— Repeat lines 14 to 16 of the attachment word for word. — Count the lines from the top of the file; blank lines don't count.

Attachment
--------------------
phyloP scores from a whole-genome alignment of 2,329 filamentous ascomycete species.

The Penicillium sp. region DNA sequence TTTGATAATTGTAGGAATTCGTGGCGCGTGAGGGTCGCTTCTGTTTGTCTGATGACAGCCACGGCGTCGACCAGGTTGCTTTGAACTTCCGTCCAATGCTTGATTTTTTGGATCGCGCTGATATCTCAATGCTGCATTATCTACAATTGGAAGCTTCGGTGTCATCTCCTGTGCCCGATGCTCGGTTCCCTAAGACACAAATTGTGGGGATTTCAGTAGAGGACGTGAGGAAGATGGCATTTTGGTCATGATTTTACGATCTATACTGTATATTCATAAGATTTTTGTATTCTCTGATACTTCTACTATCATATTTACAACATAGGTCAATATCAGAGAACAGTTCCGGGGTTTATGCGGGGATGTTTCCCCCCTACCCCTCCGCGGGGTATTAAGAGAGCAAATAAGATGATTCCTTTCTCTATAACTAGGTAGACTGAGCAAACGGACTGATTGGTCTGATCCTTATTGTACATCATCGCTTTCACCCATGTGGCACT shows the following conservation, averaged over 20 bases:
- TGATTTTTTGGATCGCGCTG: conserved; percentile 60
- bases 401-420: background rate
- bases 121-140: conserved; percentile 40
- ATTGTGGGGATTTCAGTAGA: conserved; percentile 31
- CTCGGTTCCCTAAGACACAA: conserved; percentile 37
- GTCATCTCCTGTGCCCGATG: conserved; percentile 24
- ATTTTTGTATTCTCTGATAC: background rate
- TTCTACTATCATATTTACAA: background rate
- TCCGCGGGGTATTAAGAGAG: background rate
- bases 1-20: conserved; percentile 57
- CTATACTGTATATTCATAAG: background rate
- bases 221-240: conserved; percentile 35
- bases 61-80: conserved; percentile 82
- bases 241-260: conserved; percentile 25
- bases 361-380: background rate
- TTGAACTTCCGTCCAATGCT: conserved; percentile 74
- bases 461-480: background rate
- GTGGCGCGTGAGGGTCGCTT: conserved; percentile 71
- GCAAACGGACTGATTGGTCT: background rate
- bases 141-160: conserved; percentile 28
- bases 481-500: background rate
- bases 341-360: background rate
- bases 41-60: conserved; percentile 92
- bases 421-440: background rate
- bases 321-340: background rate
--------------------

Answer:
- bases 221-240: conserved; percentile 35
- bases 61-80: conserved; percentile 82
- bases 241-260: conserved; percentile 25